Some researchers have been perplexed by the observation that many developing countries have far less COVID-19 cases than developed nations. Luis Escobar of the College of Natural Resources and Environment from Virginia Polytechnic Institute and two associates from the National Institutes of Health now argue that Bacille Calmette-Guérin (BCG), the tuberculosis vaccine that is routinely administered to children in regions where TB rates are high, might actually contribute to fighting off COVID-19. Other principal investigators from prestigious institutions, such as Texas A&M, have also initiated major clinical trials to investigate this hypothesis.
With the results of a study recently published in the Proceedings of the National Academy of Sciences, the researchers have found compelling evidence that in countries where BCG vaccination rates are high, actual COVID-19 mortality rates are lower. The team has to statistically factor in that not all countries are the same, making adjustments to accommodate differences, reports David Fleming writing for Virginia Tech Daily. And Escobar himself has acknowledged that these findings are, in fact, quite preliminary and that considerable more research is required.
Escobar, collaborating with Alvaro Molina-Cruz and Carolina Barillas-Mury, have collected COVID-19 mortality data from sources worldwide. The team developed a data model, adjusting variables for factors such as income, access to education and health services, population size and densities and age distribution, reports David Fleming with the Virginia Tech Daily. Based on the data model and ensuring analysis, the team has been able to demonstrate a correlation evidencing that those in countries with higher rates of BCG vaccinations experience lower mortality rates from COVID-19.
But there is NO Medical Evidence
Presently, there is no medical evidence that a BCG vaccine can protect people from COVID-19, declares the World Health Organization (WHO). Consequently, the NGO declares it doesn’t recommend BCG vaccinations to prevent COVID-19.
The German Divide
The researchers took Germany as an interesting example. After all, the country was split into two after World War 2 and not reunified until 1990. In the interim, East Germany had different vaccine patterns that West Germany. The authors educate the reader that in West Germany, infants received BCG vaccines from 1961 to 1998 while East Germany commenced BCG vaccinations ten years earlier than the West but stopped in 1975. The hypothesis leads to the conclusion that East Germany received the vaccine earlier hence the older population, typically more at risk for COVID-19, would be more protected. And in fact the data shows just that; that West German states experienced mortality rates that are 2.9 times higher than those in East Germany.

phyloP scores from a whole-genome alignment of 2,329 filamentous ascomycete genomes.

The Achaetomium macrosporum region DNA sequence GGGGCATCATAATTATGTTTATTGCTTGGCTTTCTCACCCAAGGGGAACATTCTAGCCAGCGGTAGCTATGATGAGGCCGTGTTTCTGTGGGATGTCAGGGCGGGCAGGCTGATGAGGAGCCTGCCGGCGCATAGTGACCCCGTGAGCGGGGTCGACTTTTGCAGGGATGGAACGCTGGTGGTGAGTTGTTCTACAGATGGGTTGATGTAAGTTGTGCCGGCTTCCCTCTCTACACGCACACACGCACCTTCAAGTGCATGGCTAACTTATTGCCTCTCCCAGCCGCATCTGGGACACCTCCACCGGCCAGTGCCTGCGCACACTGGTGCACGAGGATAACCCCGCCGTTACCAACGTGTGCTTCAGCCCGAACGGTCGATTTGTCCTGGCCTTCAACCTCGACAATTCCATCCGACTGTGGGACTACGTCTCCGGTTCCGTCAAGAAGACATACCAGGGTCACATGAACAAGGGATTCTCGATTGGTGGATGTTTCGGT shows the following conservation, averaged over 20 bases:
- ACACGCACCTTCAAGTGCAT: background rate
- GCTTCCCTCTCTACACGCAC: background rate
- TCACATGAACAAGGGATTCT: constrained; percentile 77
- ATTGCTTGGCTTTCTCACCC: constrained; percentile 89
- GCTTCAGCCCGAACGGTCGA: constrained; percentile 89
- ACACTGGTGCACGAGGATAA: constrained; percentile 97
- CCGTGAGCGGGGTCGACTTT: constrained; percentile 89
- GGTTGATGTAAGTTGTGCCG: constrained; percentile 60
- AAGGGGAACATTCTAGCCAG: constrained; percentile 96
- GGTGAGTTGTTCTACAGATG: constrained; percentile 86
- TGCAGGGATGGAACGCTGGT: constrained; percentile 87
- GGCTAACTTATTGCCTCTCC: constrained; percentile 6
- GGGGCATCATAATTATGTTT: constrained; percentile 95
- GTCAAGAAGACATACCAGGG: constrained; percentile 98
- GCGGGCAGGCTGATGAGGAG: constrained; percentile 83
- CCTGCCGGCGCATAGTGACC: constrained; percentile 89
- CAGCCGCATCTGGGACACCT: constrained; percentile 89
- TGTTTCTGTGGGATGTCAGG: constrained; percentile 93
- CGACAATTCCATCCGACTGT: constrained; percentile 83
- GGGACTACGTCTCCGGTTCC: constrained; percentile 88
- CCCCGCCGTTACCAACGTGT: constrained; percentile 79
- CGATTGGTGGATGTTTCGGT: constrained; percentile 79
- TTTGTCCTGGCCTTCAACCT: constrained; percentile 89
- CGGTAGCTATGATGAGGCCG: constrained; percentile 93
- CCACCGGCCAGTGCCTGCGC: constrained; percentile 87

Texas A&M et al Launch Major Clinical Trials
There are at least 17 clinical trials planned or underway around the world to investigate the evidence for a positive correlation of BCG vaccine to COVID-19 prevention. TrialSite News has reported on a few of these studies, including the Texas A&M-led study NCT04348370. In that study targeting 1,800 participants, Texas A&M joins Baylor College of Medicine, Anderson, Cedars-Sinai Medical Center, and Harvard University to validate their observation that areas with existing BCG vaccination programs appear to have lower incidence and mortality from COVID-19. The investigators hypothesize that BCG vaccination can reduce health care worker infection and disease severity during the epidemic phase of SARS-CoV-2. The study’s principal investigators include Jeffrey D Cirillo, PhD (Texas A&M) and Andrew DiNardo, MD (Baylor College of Medicine). The study started April 2020 and runs through 2021.
In another study NCT04439045, University Health Network Toronto’s Alexandre R Zlotta, MD PhD, along with prominent collaborators, including Serum Institute of India, Max Planck Institute for Infection Biology (Germany) and Verity Pharmaceuticals, have as a running hypothesis to test that BCG may “train” the immune system to respond to a variety of unrelated infections, including viruses, and in particular, COVID-19. Hence, they note, clinical trials are occurring in Europe, the UK, and Australia to test this hypothesis. In this study, the investigators center their attention on front-line police officers who face high risk of infection from COVID-19, with a potentially higher infection rate. Therefore, the investigators are working to activate an interventional trial to evaluate the effectiveness of BCG vaccination to prevent COVID-19 infection and reduce its severity in front-line employees of the police forces in Ontario, Canada.
A growing number of researchers are probing and investigating the link between BCG vaccinations and a reduction in COVID-19 mortalities. If in fact there is a positive correlation the BCG vaccination could help, for at least the short-term protection, against SARS-CoV-2 (especially in more vulnerable populations such as front-line medical workers, first responders or high-risk patients). A positive correlation would also raise questions about how to best utilize BCG vaccines not only to reduce deaths but also to protect the most vulnerable populations.
Luis Escobar, PhD, Assistant Professor, College of Natural Resources and Environment from Virginia Polytechnic Institute